Adam said...

I don't think Lynch gets enough credits for his scripts. Granted it's the way he directs them that really makes the scenes unforgettable, but those bits with Laura trying to keep Donna from becoming like her, falling in space, etc... they have a sadness and truth to them that almost never come across well in films that deal directly with child abuse. It's a perfect companion to "Lost Highway" too. He has a way of putting a characters fractured psychology on full display which is I think what makes his work so transcendent and unique. We don't always know much about his characters but in another respect we see them entirely. Even "The Straight Story" takes its paces and lyrical qualities entirely from Alvin's age and inner turmoil.

Paul Martin said...

He really does get away with some amazing dialogue, doesn't he Adam? Things that might seem conceited or contrived in the hands of another. Even that quote above ("When this fire starts, it is very hard to put out...") puts my hairs on end. It's poetic, banal and profound all at the same time, and it hits its mark.

I always felt that Lynch had a deep humanistic streak, despite the dark violence of his films, and that was before I found out about his spirituality. We see that in Fire Walk With Me with his tragic and compassionate portrayal of Laura Palmer and all his films.

The perspective that Lynch seems fond of is the subjective view of his protagonists, as they see reality, in their confounded states. Therefore, in Lost Highway, we see a jazz musician transform into a mechanic.

kameramaninblack said...

it's another amazing film of david lynch!
when i first saw it, i remember of thinking that the sequence of destroying the tv set it was a kind of a warning, it was lynch announcing that this not a tv show, this is film!
:)
i really like to read your blog!

sorry for my poor english.

selphiealmasy8 said...

To me FWWM is not really an incest drama nor is it " blacker than midnight on a moonless night." Lynch fans seem intent on making it into one in order to deny certain elements of the story they may find silly any other way. Lynch may even claim such a thing after the film's poor reception. But having watched TP in its first run and many times since, and read the interviews at the time, I truly believe that the fantasy for this story is real. Yes it is a dark fantasy but one that possesses one of the most brilliant lights of love, hope and faith that Lynch has ever graced the screen with.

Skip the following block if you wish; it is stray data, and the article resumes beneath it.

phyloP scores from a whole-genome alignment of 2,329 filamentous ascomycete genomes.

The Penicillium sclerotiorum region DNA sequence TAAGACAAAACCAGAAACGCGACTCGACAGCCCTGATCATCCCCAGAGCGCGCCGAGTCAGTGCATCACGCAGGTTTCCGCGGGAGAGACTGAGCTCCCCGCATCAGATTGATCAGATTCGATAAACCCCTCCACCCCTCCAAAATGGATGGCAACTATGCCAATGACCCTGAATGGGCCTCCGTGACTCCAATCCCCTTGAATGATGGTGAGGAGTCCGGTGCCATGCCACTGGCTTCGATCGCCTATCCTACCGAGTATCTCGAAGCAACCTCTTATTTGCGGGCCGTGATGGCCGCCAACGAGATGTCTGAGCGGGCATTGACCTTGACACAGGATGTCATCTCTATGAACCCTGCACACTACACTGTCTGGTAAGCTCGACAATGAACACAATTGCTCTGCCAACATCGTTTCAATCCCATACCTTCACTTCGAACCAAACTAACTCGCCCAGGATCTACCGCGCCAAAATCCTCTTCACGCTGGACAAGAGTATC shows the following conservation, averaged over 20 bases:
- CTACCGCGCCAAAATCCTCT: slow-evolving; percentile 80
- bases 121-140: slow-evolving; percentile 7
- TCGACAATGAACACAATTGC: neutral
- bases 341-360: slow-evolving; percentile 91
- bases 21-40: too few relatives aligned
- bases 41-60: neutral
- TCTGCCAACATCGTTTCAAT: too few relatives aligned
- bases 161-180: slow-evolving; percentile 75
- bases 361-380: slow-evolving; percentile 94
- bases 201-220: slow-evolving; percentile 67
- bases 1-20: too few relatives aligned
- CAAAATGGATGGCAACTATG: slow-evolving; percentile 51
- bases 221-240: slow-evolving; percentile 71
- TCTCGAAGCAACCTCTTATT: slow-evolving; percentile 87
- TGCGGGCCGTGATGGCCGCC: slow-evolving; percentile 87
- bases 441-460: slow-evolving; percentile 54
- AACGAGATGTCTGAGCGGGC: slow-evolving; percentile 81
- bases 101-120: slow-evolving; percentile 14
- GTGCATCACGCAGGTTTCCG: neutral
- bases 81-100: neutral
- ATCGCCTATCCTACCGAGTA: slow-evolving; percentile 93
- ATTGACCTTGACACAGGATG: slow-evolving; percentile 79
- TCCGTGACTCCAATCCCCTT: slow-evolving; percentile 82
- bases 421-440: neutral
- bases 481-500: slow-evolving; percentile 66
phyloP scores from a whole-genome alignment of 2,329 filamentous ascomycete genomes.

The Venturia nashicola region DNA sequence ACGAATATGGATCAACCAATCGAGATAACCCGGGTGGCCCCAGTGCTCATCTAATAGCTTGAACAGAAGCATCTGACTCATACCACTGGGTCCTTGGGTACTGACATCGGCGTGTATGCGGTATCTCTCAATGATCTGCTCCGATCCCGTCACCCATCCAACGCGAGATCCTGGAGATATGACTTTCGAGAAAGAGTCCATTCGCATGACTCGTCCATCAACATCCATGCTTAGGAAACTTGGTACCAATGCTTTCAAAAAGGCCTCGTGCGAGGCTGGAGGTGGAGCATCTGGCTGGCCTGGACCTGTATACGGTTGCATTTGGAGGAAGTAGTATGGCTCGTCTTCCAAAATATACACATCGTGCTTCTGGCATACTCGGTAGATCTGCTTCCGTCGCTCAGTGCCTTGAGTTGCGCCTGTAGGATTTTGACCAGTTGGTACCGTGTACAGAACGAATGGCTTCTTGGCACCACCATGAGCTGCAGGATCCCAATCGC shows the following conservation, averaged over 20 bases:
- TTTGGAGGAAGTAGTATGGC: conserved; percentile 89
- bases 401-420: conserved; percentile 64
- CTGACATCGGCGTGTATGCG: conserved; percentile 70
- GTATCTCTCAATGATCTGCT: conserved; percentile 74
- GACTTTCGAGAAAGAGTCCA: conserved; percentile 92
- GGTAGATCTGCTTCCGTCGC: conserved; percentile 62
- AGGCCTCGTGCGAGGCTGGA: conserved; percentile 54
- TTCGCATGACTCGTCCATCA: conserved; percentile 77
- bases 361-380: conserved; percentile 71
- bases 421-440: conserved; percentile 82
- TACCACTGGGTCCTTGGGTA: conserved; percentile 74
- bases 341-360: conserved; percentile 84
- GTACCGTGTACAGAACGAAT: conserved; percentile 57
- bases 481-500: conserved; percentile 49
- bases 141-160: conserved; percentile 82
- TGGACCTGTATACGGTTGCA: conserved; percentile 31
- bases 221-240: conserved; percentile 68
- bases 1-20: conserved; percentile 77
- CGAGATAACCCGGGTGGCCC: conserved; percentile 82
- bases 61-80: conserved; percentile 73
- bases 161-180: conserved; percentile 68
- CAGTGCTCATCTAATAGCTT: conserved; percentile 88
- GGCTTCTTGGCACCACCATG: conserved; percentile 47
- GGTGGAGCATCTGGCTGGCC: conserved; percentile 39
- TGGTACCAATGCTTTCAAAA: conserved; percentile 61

This film was proof of what the series had told us: BOB wanted Laura. The fact that he was using her father to abuse her makes the film and story take on an added level of tragedy. If Laura had really known it was Leland and not BOB I doubt her pain would be so genuine when she sees him leaving the house and learns that he may be BOB. Likewise, I doubt that she would be so desperately trying to find out who BOB is if she tried to give her father a fake identity in the first place to protect him and her.

BOB is real. Laura was right when she told Harold this. I have no doubt that the scene in the train car was meant to prove this to us. The fact that Laura saw BOB and not Leland made him want her all the more "I never knew you knew it was me. I want you." The diary proved to BOB that Laura knew it was truly him and it was after the pages had been ripped from the diary that the White Lodge forces tried to offer her help.

This film shows us how Laura was saved from a fate worse than death: To become BOB was her true fear. She welcomed death just as Jesus said not to fear He who can destroy the body but to rather fear He who can destroy both the body and the soul. Had she invited BOB inside she would have suffered far worse and potentially been damned.

The fact that BOB was able to use Cooper to make Laura stumble by not taking the ring is a bold move by Lynch, showing the true hero of the series was always Laura and not Dale.

She was meant to have that ring. An Angel freed Ronette's hand to help a one-armed man, who had seen the face of God, open the train car doors and throw it in. The Angel also freed Laura's hands to take it. They had not abandoned her as she had feared.

This salvation gives the film it's ultimate power and the ending is the most beautiful and hopeful that Lynch has ever given us. Laura's joy is beautiful just as her journey to the White Lodge (Heaven). Some believe that the Angel appears in the Red Room because of Cooper's presence. Yet Lynch has said that the Red Room changes depending on who enters it. Laura is the new person there. The Angel comes for her. She triumphed over both BOB and Cooper.

If you look at the film this way, the darkness we see only shows the beauty of the light. The contrast is there as is the final triumph of a girl's spirit who had survived Hell and no longer needed to return there.

Adam said...